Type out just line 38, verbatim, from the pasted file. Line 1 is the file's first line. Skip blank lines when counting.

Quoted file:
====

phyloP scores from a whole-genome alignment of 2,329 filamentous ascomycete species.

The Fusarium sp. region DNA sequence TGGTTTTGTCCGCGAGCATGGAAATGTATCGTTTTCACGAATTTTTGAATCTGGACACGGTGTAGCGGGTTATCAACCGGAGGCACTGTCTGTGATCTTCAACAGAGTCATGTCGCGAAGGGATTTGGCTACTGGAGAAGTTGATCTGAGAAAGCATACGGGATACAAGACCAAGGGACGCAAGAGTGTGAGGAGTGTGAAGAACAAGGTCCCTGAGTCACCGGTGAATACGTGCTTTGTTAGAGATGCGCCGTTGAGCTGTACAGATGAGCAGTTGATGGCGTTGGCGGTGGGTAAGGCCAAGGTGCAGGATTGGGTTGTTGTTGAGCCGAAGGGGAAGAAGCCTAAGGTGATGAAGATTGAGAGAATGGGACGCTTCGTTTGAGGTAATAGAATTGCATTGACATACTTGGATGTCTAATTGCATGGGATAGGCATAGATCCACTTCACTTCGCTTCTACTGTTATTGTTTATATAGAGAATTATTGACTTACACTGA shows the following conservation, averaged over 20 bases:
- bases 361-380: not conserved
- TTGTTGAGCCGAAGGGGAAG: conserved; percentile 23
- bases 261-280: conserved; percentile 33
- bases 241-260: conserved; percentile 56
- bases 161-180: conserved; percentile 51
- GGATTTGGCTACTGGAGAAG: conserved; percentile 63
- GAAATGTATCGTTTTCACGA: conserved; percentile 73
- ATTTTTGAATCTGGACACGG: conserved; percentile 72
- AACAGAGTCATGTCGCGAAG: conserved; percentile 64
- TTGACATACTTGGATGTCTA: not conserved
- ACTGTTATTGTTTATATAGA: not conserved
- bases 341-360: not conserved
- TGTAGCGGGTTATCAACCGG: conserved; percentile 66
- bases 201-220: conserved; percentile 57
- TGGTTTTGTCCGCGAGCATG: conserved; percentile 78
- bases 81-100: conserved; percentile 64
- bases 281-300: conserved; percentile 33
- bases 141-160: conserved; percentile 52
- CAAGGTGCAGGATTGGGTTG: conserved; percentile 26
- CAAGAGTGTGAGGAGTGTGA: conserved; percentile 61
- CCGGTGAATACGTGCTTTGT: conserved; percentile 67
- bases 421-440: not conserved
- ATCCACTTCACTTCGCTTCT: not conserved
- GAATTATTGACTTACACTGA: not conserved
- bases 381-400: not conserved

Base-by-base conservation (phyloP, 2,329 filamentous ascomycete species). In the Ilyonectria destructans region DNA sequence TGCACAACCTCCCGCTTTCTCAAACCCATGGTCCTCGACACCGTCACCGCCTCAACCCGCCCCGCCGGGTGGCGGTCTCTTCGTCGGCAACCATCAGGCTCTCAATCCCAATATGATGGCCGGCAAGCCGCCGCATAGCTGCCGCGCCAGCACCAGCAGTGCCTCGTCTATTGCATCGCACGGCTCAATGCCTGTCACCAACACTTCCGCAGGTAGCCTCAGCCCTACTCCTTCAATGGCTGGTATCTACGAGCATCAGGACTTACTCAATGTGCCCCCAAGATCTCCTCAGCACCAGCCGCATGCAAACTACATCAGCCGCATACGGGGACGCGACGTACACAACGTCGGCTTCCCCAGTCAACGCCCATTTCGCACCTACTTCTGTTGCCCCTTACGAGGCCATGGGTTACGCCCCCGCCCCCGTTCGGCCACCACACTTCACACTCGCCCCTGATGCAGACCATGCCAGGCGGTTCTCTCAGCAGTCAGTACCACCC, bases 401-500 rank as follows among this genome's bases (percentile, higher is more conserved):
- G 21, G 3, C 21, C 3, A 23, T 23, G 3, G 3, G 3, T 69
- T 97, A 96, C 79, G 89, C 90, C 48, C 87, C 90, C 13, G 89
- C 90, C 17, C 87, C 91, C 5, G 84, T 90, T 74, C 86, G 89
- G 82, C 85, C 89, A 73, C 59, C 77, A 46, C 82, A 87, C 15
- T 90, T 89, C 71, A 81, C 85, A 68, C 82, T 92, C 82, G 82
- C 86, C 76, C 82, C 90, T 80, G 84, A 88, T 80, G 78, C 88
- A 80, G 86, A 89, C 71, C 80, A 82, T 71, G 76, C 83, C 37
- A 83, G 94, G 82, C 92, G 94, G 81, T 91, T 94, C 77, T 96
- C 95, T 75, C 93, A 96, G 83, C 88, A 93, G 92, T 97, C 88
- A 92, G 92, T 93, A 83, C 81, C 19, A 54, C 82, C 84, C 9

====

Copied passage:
- A 92, G 92, T 93, A 83, C 81, C 19, A 54, C 82, C 84, C 9